Does S100 release predict cognitive dysfunction after coronary artery bypass surgery?
Taggart DP., Browne SM., Wade DT., Cortina-Borja M., Halligan PW.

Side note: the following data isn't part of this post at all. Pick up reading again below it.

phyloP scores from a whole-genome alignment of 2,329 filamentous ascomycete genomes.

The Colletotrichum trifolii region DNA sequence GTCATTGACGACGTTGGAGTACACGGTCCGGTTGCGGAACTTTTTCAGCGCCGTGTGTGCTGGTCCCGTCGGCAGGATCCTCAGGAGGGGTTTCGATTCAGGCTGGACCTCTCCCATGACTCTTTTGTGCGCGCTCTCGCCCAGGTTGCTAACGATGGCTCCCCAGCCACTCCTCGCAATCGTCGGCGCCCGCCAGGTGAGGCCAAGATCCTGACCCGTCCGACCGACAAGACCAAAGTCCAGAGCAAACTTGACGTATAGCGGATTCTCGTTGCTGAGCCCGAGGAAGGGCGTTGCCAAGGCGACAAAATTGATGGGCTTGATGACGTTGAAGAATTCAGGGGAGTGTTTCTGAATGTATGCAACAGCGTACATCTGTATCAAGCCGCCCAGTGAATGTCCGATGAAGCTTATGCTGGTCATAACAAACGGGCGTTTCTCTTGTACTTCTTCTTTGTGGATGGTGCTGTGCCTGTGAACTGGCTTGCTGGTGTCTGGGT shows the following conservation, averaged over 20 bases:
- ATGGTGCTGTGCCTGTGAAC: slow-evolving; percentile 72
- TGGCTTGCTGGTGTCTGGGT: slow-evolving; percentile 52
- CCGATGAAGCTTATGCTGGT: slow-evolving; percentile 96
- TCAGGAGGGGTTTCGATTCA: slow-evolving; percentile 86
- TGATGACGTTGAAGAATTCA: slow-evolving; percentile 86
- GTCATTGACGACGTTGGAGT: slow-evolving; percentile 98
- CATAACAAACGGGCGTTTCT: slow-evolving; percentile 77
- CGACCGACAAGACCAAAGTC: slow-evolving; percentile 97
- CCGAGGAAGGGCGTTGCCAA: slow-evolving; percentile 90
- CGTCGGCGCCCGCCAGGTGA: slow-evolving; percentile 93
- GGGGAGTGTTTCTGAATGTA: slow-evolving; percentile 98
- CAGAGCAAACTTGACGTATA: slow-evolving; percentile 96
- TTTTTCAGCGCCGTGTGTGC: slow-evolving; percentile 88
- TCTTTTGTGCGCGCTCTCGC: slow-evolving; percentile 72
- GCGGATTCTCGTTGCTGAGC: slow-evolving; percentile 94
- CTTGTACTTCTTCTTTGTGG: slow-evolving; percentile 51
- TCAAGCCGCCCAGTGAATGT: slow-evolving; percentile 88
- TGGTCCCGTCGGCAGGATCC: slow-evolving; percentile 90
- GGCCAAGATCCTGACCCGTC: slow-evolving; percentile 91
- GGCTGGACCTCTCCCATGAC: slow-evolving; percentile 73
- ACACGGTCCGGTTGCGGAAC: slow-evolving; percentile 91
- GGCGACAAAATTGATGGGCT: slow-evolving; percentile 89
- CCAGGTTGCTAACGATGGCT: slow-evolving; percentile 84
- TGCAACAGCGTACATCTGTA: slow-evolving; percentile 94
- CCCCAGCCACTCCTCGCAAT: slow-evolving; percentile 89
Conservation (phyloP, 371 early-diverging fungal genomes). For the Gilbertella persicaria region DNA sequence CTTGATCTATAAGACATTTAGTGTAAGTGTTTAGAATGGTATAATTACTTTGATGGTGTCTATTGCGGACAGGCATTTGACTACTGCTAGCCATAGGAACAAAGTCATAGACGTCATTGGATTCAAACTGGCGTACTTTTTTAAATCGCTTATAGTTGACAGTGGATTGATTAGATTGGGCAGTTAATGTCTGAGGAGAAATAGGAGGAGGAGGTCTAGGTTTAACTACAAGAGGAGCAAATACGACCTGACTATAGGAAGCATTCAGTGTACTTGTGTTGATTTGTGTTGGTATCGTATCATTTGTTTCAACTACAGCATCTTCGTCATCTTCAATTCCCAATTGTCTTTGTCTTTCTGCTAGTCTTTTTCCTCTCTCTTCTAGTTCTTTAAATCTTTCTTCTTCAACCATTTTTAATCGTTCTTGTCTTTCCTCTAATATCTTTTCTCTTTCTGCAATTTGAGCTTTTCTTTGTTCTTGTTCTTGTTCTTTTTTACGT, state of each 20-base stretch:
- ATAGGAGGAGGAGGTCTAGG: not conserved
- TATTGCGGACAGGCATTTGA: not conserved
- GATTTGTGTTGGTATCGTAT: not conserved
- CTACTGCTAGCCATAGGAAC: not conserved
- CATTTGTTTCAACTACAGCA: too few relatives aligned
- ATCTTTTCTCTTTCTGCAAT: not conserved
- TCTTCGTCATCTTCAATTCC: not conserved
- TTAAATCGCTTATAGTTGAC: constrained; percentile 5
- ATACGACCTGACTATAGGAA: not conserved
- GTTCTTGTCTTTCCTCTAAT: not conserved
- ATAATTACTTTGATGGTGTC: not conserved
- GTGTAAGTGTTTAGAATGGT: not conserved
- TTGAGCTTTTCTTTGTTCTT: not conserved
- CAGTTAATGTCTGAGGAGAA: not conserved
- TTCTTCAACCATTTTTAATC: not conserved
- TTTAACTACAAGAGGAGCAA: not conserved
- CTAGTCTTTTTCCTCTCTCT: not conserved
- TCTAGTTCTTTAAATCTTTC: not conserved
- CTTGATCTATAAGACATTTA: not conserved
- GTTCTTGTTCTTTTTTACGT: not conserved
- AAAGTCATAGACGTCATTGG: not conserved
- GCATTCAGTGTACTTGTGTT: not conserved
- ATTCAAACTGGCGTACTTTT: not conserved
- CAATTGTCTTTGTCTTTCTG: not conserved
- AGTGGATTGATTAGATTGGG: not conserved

OBJECTIVE: To assess if S100β protein release after cardiac surgery indicates cerebral injury. METHODS: 105 patients undergoing CABG surgery were assessed on a standardized battery of nine neuropsychological tests before surgery, prior to hospital discharge, and three months post-operatively. Blood samples for S100β protein were obtained preoperatively (T0), one hour (T1), six hours (T6), and 24 hours (T24) after the cessation of CPB and analyzed using a standardized commercial assay. The area under the curve (AUC) of S100β release for each patient was correlated against psychometric change scores (postoperative and preoperative test score differences) using a Bonferroni corrected Pearson's correlation coefficient. Linear mixed effects models, using a Bonferroni bound to account for multiple comparisons, were also used to analyze the dependence of neuropsychological scores on IQ, age, time after surgery and S100β AUC. RESULTS: The mean (SD) age of the patients was 63 (9) years. The median duration of bypass was 65 (IQ range 51-75) minutes. The median (IQ range) of S100β in ug/L was 0.03 (0-0.06) at T0, 0.98 (0.55-1.50) at T1, 0.27 (0.16-0.39) at T6 and 0.19 (0.11-0.31) at T24. No significant association was found between S100β release either at individual time points or as an AUC and early or 3-month postoperative change scores for any of the psychometric tests. The linear mixed effect models showed no significant effects for any test on S100β AUC but significant effects on most tests against IQ, age and time of postoperative test. DISCUSSION: Small and transient increases in S100β protein are detectable in most patients after cardiac surgery but are not a reliable marker of neuronal injury.